Furthermore, to Russian’s strategical theoreticians (back in Moscow) the idea of “concert of Europe” (or more precisely the idea of Congress of Vienna) is more important to them than any financial transaction of the kind the sanction relieve will bring forth to them. In other words, just like after the end of the Napoleonic war, which was when the the victorious powers of Europe (or the “Status-quo” powers of Europe of that time) did get together to decide the shape of the international state-system for the remainder of the bulk of the 19th century, it seems, that, Mr Putin, is looking for another go of “Congress of Vienna” kind of Geo-political carve-out of the world, in which an agreed system of “Sphere of influence” will be established among the the current great powers, such as US, China, Russia, India, EU, Brazil.

    This system then will either be “codified”, openly, where each sphere of influence begins and where it will end, will be shown in details on the map. Or failing that, it will be a “gentleman agreement” of the kind that was reached at Yalta between Roosevelt, Churchill, and Stalin, which divided the continental Europe down the middle. Hence, this is the “prize” Mr Putin is after. And it’s the reason he was so brazen to interfere with the US’s presidential election just so that he will “assist” his “political assets” in ascending to the highest office in the land in the US.

    Of course, the US’s political establishment (particularly the Republicans) will be aghast with the sight of seeing their president cutting up the world into a discrete “sphere of influence” at the behest of some one like Putin. But, to Putin, this is the last Chance, his nation will have to strategically impact the world before the “preordained decline” of Russia, even as a mid-ranking state, gets to underway. In other words, the Russians remember very well how UK lost its chance to “lock-in” a favorable strategical position for herself once the World War Two (WWII) was over, and the UK’s strategists could see how the British Empire was going to come unstuck in short order, as well as how UK by all intent and purposes was financially bankrupt (or at least dependent on the generosity of Uncle Sam).

    Hence, from the Russian’s point of view, they think that instead of UK given up the “political ghost” of being a great power, and therefore relying on their “cousins” in the form of the US to ensure that they will carry on where UK was retiring from being a great power, the UK should have insisted on a “sphere of influence” at Yalta, in which UK can then “locked-in” its preeminence of that sphere with the view of “milking” it to sustain the UK’s pretensions of being a great power. This (or a similar action) is what Mr Putin and his “advisers” believe that Russia must do now, just to “foreclosed” the strategical rapid decline of Russia in a world that will be economically dominated by US, China, EU, and India.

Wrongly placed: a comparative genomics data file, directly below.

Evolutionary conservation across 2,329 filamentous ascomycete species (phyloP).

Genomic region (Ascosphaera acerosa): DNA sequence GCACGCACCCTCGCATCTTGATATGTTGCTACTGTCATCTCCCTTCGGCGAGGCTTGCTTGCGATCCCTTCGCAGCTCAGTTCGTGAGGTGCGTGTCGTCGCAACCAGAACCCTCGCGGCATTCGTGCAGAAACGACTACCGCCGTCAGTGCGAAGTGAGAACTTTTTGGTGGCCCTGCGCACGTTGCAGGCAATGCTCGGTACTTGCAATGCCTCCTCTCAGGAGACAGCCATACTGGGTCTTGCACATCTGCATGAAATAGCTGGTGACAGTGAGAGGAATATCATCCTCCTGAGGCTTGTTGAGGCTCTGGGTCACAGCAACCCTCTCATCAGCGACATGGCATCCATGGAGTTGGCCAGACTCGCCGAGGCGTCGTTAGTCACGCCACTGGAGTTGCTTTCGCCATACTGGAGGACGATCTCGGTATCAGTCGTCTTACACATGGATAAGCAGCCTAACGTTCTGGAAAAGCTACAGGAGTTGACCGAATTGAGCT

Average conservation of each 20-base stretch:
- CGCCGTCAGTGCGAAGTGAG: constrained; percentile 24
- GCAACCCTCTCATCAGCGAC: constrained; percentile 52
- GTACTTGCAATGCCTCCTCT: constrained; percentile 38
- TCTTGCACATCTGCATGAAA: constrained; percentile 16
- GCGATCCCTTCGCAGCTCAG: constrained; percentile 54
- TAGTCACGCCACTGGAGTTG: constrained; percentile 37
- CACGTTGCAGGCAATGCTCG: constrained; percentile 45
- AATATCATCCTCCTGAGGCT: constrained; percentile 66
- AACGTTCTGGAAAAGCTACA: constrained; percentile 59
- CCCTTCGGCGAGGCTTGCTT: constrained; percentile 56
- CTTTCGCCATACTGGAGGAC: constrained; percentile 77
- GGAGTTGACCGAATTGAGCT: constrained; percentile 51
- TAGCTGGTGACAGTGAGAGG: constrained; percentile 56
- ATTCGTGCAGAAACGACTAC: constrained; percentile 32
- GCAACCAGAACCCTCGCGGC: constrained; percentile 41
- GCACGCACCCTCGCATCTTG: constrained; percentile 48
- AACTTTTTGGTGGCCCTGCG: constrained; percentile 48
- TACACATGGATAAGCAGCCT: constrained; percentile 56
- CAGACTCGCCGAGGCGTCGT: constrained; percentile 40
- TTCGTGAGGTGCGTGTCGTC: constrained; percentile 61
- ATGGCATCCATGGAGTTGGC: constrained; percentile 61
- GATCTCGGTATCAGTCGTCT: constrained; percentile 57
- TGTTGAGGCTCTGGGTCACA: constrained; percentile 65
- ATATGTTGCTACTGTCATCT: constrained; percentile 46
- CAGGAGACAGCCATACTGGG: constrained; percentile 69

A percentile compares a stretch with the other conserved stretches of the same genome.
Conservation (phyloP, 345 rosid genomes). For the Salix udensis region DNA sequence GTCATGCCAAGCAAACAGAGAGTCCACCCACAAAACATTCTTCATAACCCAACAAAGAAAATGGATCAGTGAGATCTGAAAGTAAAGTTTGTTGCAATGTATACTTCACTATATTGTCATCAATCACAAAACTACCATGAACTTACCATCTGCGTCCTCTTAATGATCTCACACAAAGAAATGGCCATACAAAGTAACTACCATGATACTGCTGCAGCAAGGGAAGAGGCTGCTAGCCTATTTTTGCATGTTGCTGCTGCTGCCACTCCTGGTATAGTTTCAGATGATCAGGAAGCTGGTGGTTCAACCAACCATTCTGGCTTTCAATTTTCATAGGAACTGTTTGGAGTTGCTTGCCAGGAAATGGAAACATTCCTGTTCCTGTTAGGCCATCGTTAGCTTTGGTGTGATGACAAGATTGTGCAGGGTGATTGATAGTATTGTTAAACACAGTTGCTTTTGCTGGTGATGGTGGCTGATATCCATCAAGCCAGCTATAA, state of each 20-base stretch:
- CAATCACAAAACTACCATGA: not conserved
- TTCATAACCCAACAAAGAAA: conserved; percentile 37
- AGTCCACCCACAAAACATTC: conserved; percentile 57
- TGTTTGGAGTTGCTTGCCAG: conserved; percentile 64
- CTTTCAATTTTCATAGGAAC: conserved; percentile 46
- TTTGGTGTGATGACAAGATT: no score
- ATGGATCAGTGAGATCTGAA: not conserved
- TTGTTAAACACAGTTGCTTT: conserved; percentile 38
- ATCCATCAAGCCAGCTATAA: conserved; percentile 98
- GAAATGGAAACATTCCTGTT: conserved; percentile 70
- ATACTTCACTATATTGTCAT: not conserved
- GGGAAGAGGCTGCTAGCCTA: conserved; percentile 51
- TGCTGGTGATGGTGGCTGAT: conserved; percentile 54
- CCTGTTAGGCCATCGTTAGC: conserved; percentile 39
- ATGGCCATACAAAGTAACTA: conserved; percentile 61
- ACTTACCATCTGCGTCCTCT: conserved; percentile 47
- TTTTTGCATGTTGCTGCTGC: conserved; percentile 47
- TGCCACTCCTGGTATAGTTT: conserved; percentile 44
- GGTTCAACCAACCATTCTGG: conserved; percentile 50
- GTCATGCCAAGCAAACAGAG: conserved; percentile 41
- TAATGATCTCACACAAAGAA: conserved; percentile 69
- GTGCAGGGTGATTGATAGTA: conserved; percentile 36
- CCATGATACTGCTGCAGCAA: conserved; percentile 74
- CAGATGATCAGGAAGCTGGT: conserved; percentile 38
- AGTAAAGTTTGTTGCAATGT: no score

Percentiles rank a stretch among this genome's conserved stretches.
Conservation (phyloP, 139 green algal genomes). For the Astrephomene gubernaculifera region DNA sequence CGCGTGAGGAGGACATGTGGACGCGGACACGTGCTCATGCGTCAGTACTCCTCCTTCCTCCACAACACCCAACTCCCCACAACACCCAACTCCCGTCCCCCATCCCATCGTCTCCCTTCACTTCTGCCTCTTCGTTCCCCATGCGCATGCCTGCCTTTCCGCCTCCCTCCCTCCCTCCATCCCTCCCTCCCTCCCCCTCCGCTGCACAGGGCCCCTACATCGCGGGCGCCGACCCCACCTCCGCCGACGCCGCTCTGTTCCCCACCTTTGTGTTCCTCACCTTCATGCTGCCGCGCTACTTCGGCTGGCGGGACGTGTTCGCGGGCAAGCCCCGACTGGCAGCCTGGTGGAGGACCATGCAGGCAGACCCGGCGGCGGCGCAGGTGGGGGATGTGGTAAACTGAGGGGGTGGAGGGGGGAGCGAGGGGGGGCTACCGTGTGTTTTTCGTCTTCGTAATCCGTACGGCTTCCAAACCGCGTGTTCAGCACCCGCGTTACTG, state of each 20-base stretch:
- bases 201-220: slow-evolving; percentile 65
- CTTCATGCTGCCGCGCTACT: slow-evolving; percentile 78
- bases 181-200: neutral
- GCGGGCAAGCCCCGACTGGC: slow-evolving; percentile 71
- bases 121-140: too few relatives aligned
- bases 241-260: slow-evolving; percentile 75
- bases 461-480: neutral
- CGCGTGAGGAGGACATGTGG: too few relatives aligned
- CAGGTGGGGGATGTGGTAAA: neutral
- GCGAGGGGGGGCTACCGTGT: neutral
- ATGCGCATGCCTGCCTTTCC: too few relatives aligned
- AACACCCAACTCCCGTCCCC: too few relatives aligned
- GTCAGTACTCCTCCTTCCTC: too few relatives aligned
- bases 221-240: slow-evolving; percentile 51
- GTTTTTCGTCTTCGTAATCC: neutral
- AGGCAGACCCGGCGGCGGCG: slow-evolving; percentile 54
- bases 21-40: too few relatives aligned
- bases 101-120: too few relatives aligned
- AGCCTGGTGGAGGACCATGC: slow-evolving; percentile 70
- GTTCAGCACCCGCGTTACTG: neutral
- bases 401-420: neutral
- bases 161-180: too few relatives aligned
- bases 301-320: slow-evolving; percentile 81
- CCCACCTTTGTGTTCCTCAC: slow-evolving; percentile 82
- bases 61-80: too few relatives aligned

Consequently, the sheer “gamble-taking” on the part of Mr Putin to engineer a political outcome in Washington, which in turn could be conducive to that strategical outcome. Hence, since that is his “final objective” then he will take care to ensure nothing as much as oil and sanctions get in the way of achieving that objective. Which means, he will put any other issues on the back-burner, and proceed to cultivate the ground for an eventual meeting between Russia and US (or more precisely between Mr Putin and his stooge in the White-house, namely Mr Trump). And that talk will begin some time this year (and I believe it will be in Reykjavik in Iceland).

    Of course, the US is not a monolithic power, in the sense that Putin’s Russia is. But in Putin’s calculation, he seems to have reasoned that he can “purchase” the US’s establishment goodwill in the form of helping to resolve the Syrian crisis and defeat the ISIS as well as well as helping the Trump’s administration to “rein-in” the Iranian recent waywardness of firing missiles (which is contrary with the Deal they have signed with the world powers). And once those “good deeds” is registered with the US’s establishment opinion (and foreign policy elites) then the crucial talks in which the “strategical gifts” from Mr Trump in the form of him “accepting” the desirability of the “sphere of influence” will begin.

    And hopefully (at least in the calculation of Mr Putin) those talks will end when the two leaders “cook” a deal behind close doors and then call for an international summit to discuss the current instability in the international state system. This is what Putin is gunning for. So don’t lose the “wood” of Russian’s strategical priority of getting an “sphere of influence” in the world with acceptance of Mr Trump, for the trees” of secondary issues such as the idea of lifting the sanction and how much the value the Russian’s oil could be value in that eventuality in the market.

    • Kev

      You are selling Russia short. Even if Putin and Trump don’t agree on Yalta 2.0 Ukraine’s per capita GDP is 20% of Russia’s level and the people’s republics are not going anywhere. Russia is in a good position to dominate Ukraine economically, militarily, strategically for decades to come.

  • Andrew Allison

    Surely you meant FORMER French presidential candidate Fillon.

  • Kev

    According to the latest figures from the Russian statistics service, GDP declined by 0,2% in 2016. The economy returned to growth in the final quarter. Futhermore the decline for 2015 was revised to 2,5%

    The bottomline is that Russian economy has succesfully overcome western sanctions, hence the Kremlin feels no pressure to have them removed immediately.